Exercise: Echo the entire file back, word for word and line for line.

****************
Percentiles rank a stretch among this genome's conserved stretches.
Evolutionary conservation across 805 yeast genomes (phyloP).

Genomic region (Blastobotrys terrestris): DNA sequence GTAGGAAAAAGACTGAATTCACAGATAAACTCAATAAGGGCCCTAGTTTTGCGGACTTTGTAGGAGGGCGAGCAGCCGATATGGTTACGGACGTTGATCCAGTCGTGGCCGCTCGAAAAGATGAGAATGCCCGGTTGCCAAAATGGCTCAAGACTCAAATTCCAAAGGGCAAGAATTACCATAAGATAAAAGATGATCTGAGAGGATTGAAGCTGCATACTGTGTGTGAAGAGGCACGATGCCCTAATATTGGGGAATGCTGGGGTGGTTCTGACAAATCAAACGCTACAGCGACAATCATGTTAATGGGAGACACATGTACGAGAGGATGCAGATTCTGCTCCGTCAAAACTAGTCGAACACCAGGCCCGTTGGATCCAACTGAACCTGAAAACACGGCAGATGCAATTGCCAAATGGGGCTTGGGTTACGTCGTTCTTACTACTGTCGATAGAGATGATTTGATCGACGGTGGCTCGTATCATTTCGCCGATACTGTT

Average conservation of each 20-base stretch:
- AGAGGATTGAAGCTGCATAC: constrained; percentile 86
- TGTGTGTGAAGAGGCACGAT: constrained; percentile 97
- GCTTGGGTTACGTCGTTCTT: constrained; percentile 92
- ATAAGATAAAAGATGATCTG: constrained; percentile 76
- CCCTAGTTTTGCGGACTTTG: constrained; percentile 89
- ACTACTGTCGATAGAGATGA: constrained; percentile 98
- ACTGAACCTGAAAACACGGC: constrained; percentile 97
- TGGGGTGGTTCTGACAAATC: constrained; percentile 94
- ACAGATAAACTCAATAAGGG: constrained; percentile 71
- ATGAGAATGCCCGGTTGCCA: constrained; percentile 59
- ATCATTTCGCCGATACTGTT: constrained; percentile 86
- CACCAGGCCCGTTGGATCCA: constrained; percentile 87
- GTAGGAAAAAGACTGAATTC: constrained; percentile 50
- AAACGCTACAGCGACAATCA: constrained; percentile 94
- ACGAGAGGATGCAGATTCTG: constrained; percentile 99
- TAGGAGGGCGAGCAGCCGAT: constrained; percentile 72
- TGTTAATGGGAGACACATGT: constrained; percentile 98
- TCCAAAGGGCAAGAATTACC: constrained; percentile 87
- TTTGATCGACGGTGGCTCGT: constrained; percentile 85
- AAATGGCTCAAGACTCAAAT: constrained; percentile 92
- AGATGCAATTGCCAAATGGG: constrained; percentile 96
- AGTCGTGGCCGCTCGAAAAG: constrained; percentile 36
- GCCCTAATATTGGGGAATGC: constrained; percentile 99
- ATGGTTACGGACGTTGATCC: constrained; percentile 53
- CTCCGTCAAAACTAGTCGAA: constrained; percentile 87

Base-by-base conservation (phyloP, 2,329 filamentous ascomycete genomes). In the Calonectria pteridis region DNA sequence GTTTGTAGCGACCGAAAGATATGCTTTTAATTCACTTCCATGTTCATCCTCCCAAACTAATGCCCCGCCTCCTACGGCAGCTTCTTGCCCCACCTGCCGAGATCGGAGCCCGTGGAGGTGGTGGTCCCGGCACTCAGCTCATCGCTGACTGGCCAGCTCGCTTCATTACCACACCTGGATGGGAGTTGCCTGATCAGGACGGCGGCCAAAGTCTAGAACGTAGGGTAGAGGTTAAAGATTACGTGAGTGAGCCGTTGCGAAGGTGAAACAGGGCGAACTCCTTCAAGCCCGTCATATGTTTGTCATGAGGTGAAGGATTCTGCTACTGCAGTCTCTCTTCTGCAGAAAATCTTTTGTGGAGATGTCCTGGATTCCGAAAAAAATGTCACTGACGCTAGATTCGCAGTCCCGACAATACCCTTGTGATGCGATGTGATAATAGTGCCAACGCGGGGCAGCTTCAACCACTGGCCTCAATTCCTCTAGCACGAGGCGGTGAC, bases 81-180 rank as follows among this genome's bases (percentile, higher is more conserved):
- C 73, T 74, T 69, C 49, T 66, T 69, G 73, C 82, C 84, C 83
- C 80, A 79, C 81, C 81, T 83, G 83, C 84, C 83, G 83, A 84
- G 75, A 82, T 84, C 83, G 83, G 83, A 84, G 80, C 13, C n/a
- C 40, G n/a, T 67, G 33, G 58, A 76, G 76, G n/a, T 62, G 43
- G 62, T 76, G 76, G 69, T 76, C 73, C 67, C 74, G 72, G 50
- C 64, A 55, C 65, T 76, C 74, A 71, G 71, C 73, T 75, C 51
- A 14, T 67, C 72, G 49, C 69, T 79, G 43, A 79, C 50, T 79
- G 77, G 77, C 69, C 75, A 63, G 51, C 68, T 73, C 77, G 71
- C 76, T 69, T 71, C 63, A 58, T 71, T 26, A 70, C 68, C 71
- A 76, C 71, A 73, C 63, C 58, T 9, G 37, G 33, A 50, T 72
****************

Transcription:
Percentiles rank a stretch among this genome's conserved stretches.
Evolutionary conservation across 805 yeast genomes (phyloP).

Genomic region (Blastobotrys terrestris): DNA sequence GTAGGAAAAAGACTGAATTCACAGATAAACTCAATAAGGGCCCTAGTTTTGCGGACTTTGTAGGAGGGCGAGCAGCCGATATGGTTACGGACGTTGATCCAGTCGTGGCCGCTCGAAAAGATGAGAATGCCCGGTTGCCAAAATGGCTCAAGACTCAAATTCCAAAGGGCAAGAATTACCATAAGATAAAAGATGATCTGAGAGGATTGAAGCTGCATACTGTGTGTGAAGAGGCACGATGCCCTAATATTGGGGAATGCTGGGGTGGTTCTGACAAATCAAACGCTACAGCGACAATCATGTTAATGGGAGACACATGTACGAGAGGATGCAGATTCTGCTCCGTCAAAACTAGTCGAACACCAGGCCCGTTGGATCCAACTGAACCTGAAAACACGGCAGATGCAATTGCCAAATGGGGCTTGGGTTACGTCGTTCTTACTACTGTCGATAGAGATGATTTGATCGACGGTGGCTCGTATCATTTCGCCGATACTGTT

Average conservation of each 20-base stretch:
- AGAGGATTGAAGCTGCATAC: constrained; percentile 86
- TGTGTGTGAAGAGGCACGAT: constrained; percentile 97
- GCTTGGGTTACGTCGTTCTT: constrained; percentile 92
- ATAAGATAAAAGATGATCTG: constrained; percentile 76
- CCCTAGTTTTGCGGACTTTG: constrained; percentile 89
- ACTACTGTCGATAGAGATGA: constrained; percentile 98
- ACTGAACCTGAAAACACGGC: constrained; percentile 97
- TGGGGTGGTTCTGACAAATC: constrained; percentile 94
- ACAGATAAACTCAATAAGGG: constrained; percentile 71
- ATGAGAATGCCCGGTTGCCA: constrained; percentile 59
- ATCATTTCGCCGATACTGTT: constrained; percentile 86
- CACCAGGCCCGTTGGATCCA: constrained; percentile 87
- GTAGGAAAAAGACTGAATTC: constrained; percentile 50
- AAACGCTACAGCGACAATCA: constrained; percentile 94
- ACGAGAGGATGCAGATTCTG: constrained; percentile 99
- TAGGAGGGCGAGCAGCCGAT: constrained; percentile 72
- TGTTAATGGGAGACACATGT: constrained; percentile 98
- TCCAAAGGGCAAGAATTACC: constrained; percentile 87
- TTTGATCGACGGTGGCTCGT: constrained; percentile 85
- AAATGGCTCAAGACTCAAAT: constrained; percentile 92
- AGATGCAATTGCCAAATGGG: constrained; percentile 96
- AGTCGTGGCCGCTCGAAAAG: constrained; percentile 36
- GCCCTAATATTGGGGAATGC: constrained; percentile 99
- ATGGTTACGGACGTTGATCC: constrained; percentile 53
- CTCCGTCAAAACTAGTCGAA: constrained; percentile 87

Base-by-base conservation (phyloP, 2,329 filamentous ascomycete genomes). In the Calonectria pteridis region DNA sequence GTTTGTAGCGACCGAAAGATATGCTTTTAATTCACTTCCATGTTCATCCTCCCAAACTAATGCCCCGCCTCCTACGGCAGCTTCTTGCCCCACCTGCCGAGATCGGAGCCCGTGGAGGTGGTGGTCCCGGCACTCAGCTCATCGCTGACTGGCCAGCTCGCTTCATTACCACACCTGGATGGGAGTTGCCTGATCAGGACGGCGGCCAAAGTCTAGAACGTAGGGTAGAGGTTAAAGATTACGTGAGTGAGCCGTTGCGAAGGTGAAACAGGGCGAACTCCTTCAAGCCCGTCATATGTTTGTCATGAGGTGAAGGATTCTGCTACTGCAGTCTCTCTTCTGCAGAAAATCTTTTGTGGAGATGTCCTGGATTCCGAAAAAAATGTCACTGACGCTAGATTCGCAGTCCCGACAATACCCTTGTGATGCGATGTGATAATAGTGCCAACGCGGGGCAGCTTCAACCACTGGCCTCAATTCCTCTAGCACGAGGCGGTGAC, bases 81-180 rank as follows among this genome's bases (percentile, higher is more conserved):
- C 73, T 74, T 69, C 49, T 66, T 69, G 73, C 82, C 84, C 83
- C 80, A 79, C 81, C 81, T 83, G 83, C 84, C 83, G 83, A 84
- G 75, A 82, T 84, C 83, G 83, G 83, A 84, G 80, C 13, C n/a
- C 40, G n/a, T 67, G 33, G 58, A 76, G 76, G n/a, T 62, G 43
- G 62, T 76, G 76, G 69, T 76, C 73, C 67, C 74, G 72, G 50
- C 64, A 55, C 65, T 76, C 74, A 71, G 71, C 73, T 75, C 51
- A 14, T 67, C 72, G 49, C 69, T 79, G 43, A 79, C 50, T 79
- G 77, G 77, C 69, C 75, A 63, G 51, C 68, T 73, C 77, G 71
- C 76, T 69, T 71, C 63, A 58, T 71, T 26, A 70, C 68, C 71
- A 76, C 71, A 73, C 63, C 58, T 9, G 37, G 33, A 50, T 72